After that, we create a pipeline that will scale the data, perform NMF, and normalize the data. Then we fit the pipeline to the dataset and append the reconstruction error to the list so that we can plot it.

# create an elbow plot to determine the optimal number of dimensions
for dimension in dimensions:
  pipeline = make_pipeline(

Reconstruction error graph using the Elbow methodReconstruction error graph using the Elbow method

The general rule of thumb is to choose the number of components where the elbow starts to flatten out. However, the reconstruction error above has a step decline and only flattens out at 14 dimensions. Now, two questions emerged:

  1. Should I use all of the features to create a better recommendation system? That's where the reconstruction error flattens out.
  2. Should I just use half the number of the features to create a so-so recommendation system?

Looking at the graph, I was tempted to use all of the features to create the "perfect" recommendation system. However, there is a catch. If I use all of the features, meaning that the recommendation system will be so good that it will recommend me songs that I have already listened to.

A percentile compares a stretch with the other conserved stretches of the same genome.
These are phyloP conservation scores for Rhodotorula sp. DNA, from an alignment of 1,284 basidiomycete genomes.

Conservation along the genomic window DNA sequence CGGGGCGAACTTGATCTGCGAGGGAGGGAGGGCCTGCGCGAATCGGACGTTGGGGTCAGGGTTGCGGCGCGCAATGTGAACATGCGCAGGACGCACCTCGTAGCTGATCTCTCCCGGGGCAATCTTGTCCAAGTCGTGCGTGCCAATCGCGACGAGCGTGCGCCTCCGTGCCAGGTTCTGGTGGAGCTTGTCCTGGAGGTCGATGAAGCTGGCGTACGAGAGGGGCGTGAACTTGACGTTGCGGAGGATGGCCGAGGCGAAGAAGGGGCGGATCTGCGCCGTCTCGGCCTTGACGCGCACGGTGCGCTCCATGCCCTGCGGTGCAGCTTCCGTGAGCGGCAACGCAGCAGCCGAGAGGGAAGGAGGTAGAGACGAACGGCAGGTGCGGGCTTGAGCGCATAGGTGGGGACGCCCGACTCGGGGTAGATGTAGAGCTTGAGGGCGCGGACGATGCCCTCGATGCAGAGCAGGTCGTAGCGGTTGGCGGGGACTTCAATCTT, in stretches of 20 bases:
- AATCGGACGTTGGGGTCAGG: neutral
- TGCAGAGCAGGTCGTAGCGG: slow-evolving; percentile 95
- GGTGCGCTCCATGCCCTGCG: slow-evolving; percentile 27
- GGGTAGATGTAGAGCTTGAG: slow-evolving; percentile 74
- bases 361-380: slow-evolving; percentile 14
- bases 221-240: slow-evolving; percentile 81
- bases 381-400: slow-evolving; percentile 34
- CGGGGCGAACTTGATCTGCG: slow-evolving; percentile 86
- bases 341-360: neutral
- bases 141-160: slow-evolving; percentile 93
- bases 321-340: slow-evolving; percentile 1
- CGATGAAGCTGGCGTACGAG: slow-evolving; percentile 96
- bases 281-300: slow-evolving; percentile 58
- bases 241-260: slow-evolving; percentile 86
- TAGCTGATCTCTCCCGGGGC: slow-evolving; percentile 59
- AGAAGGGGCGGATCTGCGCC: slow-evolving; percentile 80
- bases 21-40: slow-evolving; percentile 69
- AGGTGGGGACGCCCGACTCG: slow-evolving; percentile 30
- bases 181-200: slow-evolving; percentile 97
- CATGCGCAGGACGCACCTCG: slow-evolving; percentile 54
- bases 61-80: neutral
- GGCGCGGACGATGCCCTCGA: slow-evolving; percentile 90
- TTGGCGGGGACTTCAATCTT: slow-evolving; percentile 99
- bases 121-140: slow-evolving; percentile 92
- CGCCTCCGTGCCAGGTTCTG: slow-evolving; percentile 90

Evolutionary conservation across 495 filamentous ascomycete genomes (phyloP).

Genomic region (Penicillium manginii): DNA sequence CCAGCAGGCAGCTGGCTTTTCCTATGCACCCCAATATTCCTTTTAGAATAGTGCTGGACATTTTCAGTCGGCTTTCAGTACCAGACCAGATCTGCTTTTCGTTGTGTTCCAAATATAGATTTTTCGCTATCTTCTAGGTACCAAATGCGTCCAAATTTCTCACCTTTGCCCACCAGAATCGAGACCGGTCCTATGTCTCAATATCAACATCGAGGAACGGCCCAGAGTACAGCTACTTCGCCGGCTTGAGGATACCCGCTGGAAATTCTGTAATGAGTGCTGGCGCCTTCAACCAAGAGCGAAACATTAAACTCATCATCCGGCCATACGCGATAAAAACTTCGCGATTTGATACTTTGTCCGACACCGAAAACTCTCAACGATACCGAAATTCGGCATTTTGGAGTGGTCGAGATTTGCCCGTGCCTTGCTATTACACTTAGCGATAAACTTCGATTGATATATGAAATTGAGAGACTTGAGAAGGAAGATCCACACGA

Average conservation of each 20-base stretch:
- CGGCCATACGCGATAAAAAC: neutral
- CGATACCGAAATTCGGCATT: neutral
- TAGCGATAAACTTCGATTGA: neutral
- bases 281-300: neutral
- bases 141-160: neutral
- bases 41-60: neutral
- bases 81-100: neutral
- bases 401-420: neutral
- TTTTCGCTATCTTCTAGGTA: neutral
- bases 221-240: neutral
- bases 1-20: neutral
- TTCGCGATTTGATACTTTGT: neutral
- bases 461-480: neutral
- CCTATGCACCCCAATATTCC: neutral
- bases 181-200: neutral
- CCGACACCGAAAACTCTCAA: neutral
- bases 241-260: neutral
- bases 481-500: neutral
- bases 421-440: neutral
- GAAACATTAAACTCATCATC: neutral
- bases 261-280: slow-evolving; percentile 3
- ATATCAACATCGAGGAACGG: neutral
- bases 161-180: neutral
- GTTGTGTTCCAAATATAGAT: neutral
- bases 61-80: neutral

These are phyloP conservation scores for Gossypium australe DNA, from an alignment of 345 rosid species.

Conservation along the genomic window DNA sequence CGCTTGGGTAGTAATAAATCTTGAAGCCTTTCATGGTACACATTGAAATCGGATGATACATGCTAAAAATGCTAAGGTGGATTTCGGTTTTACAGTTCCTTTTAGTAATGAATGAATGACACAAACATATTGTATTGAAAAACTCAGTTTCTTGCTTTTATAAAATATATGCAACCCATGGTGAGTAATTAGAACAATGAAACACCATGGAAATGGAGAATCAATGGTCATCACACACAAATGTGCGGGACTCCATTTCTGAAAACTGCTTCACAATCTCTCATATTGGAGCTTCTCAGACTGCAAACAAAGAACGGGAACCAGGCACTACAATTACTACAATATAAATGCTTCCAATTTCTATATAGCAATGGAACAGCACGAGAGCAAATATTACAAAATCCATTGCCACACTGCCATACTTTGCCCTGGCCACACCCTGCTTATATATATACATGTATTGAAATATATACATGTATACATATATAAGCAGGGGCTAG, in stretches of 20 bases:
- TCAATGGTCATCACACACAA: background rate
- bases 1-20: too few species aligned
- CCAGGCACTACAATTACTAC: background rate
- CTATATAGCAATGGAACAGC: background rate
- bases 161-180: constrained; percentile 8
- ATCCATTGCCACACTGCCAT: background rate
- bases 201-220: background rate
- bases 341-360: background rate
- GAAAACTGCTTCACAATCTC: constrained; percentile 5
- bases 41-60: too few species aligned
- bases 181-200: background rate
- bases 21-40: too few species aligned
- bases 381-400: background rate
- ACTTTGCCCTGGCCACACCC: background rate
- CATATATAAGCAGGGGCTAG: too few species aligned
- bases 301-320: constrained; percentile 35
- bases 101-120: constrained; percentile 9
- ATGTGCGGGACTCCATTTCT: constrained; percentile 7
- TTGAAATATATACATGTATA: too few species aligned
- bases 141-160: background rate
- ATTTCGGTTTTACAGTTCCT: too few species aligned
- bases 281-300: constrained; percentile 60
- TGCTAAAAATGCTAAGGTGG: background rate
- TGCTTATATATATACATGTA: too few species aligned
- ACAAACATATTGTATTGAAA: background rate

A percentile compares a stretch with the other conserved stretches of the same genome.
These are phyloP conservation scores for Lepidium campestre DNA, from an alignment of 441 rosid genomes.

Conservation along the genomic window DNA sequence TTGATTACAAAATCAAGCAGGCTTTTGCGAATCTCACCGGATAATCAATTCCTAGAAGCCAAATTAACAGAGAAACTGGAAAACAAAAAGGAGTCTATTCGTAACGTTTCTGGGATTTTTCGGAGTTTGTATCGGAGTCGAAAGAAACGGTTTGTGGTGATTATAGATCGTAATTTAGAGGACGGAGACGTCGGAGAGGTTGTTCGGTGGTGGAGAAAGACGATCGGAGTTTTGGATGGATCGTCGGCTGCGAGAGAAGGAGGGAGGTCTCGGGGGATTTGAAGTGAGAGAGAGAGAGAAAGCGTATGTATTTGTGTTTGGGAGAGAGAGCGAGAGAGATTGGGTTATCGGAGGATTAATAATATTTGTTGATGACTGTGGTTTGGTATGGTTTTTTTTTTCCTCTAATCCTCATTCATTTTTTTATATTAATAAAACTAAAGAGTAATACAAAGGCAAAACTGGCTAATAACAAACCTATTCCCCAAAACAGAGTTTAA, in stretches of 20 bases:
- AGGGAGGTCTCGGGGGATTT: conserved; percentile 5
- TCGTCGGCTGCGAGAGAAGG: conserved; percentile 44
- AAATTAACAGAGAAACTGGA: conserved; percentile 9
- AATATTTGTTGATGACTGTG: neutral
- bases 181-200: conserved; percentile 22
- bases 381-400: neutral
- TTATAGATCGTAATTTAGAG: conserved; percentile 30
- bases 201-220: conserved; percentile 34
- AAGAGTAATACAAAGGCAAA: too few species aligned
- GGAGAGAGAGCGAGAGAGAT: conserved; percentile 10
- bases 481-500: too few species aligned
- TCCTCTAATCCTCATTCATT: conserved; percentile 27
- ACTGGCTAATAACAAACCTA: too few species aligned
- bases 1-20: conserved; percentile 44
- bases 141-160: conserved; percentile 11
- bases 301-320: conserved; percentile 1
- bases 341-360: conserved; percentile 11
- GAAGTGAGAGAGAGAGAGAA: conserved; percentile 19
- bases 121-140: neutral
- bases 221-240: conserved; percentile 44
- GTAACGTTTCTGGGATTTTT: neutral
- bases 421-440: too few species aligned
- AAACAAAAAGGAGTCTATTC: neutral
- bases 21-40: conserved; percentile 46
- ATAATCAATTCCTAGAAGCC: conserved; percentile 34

Therefore, if I want to create a recommendation system that will recommend me songs that I have never listened to, I have to use half the number of the features to allow some mistakes to happen. Those mistakes will expose me to new songs or new genres that I have never listened to.

Model Training

This time, let's use 7 dimensions to create a recommendation system, and get the names of those 7 features.

pipeline = make_pipeline(
transformed_songs =
components = pipeline.named_steps['nmf'].components_
categories = pd.DataFrame(components, columns=df.columns.values)

There are two variables that we need to pay attention to, which are transformed_songs and categories. First, let's look how categories looks like:


What I am gonna do is, for each row, I am gonna get the name of the feature that has the highest value. For example, for the first row, the feature that has the highest value is popularity. Thus, the first category is popularity. The same applies to the other rows.

The discovered categories are:

  1. Popularity
  2. Mode
  3. Instrumentalness
  4. Key
  5. Speechiness
  6. Valence
  7. Acousticness